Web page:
"It's really an obsession now," Boulez says. "I have composed most of 'Notation 8,' but I cannot finish it because of all the conducting I am doing, and you can't bring all the paper and materials with you. I am not a slow writer, I am an interrupted writer, which is much worse."
Boulez's conducting career has always interfered with his composing, and his schedule for this season would be impressive for a man half his age. On the podium Boulez appears as robust as ever. He has always liked quick tempos, and he hasn't slowed them down. "On the contrary," he says, "when I see lento" -- slow -- "in a score, I now realize that it is too easy to slow down in such a way that you lose continuity." What experience has taught him is to always think ahead. "I pay attention to that more now than even before."
But thinking ahead for Boulez also means he must, once and for all, substantially reduce his conducting schedule if he ever hopes to finish his many uncompleted works let alone fulfill new commissions. Of a violin piece, "Anthèmes 3," he says, "poor Anne-Sophie Mutter has been waiting for five years."
The Los Angeles Philharmonic has been after him for years to write something as well, but that is a commission he is unlikely to ever fulfill. Boulez now says he doesn't expect to return to Los Angeles, a town with which he has a long and important history, going back to his involvement with the Monday Evening Concerts in the '50s, where Boulez's most famous score, "Le Marteau Sans Maître" (The Hammer Without a Master), had its U.S. premiere. He has served repeatedly as music director of the Ojai Festival. And the L.A. Philharmonic was the first orchestra to welcome him back to the States after his New York Philharmonic years.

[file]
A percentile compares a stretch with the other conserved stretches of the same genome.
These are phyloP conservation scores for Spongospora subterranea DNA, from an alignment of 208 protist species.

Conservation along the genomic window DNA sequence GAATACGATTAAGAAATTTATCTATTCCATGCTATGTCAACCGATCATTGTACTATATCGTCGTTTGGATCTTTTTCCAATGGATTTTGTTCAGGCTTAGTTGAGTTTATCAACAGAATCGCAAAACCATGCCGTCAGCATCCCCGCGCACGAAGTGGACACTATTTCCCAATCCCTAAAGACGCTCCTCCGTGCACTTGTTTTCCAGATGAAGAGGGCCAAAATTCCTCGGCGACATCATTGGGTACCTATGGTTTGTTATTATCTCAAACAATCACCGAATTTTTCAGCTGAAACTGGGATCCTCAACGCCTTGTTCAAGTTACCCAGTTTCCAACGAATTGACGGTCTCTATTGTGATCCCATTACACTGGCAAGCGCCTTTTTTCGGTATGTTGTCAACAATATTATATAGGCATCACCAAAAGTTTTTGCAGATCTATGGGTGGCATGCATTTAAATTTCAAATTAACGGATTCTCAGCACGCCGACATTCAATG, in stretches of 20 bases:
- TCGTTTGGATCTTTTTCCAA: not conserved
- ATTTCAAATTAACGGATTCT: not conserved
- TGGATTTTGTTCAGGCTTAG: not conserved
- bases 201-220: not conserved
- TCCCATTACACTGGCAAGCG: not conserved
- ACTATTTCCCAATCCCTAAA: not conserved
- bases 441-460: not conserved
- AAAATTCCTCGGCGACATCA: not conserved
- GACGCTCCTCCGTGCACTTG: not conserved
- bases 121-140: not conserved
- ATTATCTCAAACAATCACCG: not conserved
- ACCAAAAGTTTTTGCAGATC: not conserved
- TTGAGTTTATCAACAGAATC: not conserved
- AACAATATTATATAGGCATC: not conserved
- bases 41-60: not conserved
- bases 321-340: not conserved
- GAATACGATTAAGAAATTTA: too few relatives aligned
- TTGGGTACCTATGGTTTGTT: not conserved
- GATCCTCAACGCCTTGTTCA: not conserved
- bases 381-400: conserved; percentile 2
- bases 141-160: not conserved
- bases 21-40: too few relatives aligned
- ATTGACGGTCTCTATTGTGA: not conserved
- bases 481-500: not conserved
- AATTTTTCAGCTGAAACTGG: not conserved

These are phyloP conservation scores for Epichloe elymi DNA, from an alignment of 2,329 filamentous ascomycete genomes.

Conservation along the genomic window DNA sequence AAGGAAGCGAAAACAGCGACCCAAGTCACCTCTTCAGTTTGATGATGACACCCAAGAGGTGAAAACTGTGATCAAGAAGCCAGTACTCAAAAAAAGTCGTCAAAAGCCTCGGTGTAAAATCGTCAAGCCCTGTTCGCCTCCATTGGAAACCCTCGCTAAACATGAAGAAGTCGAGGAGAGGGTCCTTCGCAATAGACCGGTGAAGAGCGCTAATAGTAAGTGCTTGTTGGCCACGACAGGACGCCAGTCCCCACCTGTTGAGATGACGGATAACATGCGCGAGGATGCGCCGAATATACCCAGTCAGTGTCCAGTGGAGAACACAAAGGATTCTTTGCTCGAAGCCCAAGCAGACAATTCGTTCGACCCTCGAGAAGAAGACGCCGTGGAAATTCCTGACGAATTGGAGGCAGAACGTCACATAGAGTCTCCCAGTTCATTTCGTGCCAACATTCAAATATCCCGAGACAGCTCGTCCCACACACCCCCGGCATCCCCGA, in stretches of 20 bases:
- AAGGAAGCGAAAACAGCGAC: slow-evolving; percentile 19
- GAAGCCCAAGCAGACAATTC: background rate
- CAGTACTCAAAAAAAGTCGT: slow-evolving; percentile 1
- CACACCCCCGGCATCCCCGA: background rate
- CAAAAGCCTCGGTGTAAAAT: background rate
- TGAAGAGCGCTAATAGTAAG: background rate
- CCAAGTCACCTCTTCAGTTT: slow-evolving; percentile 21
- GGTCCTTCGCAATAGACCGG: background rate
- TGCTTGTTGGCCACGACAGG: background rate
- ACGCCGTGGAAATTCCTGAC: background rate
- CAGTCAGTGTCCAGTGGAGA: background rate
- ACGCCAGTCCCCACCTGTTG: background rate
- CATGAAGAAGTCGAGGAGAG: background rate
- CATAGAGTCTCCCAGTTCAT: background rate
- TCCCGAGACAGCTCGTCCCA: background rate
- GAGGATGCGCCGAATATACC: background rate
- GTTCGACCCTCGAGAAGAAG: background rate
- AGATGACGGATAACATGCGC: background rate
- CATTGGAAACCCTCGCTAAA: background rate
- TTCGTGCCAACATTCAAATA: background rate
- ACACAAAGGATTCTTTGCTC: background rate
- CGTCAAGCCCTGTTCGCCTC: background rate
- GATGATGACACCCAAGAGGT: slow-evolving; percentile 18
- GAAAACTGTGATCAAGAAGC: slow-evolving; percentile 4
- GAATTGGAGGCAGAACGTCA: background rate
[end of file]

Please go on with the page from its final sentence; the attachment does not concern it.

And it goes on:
But given his age and schedule, Boulez finds L.A. too far to travel these days. He has a long-standing relationship with the Chicago Symphony, where he is conductor emeritus, and with Cleveland Orchestra, which was the first orchestra in America he worked with, and his future U.S. dates will be limited to those two Midwestern cities.
He does, though, have one last fling in Southern California. Boulez was awarded the Kyoto Prize last year. A Japanese version of the nobel prize given in the arts, philosophy, science and technology, it includes participation in a seminar in La Jolla. On April 22 at UC San Diego, he will speak about and conduct his chamber piece "Sur Incises" with the performers who played it with him at the Ojai Festival five years ago.
That's another transformation of a small piano piece. In this case, "Incises" became a glittery and spectacular 37-minute work for three pianos, three harps and three percussion instruments in 1998. The process, Boulez claims, transformed his thinking about new ways to give performers freedom.
His obsession with sketches has taken him in other interesting directions as well. Recently, Boulez was asked to guest curate an exhibition at the Louvre, and he chose to examine how visual artists treat sketches.
"When you see a watercolor of Cézanne you are absolutely flabbergasted by the quality," Boulez explains. "He did not want to show them, but he kept them." Boulez thinks of them as perfectly finished, and he says that he is fascinated by how our perspective is influenced if you call them sketches.
Is that a rationale for why, after 65 years, Boulez still has not finished his "Notations"? Those piano miniatures are gems that no one but he would see as incomplete. But for Boulez the path must always be up, and the climb never ends.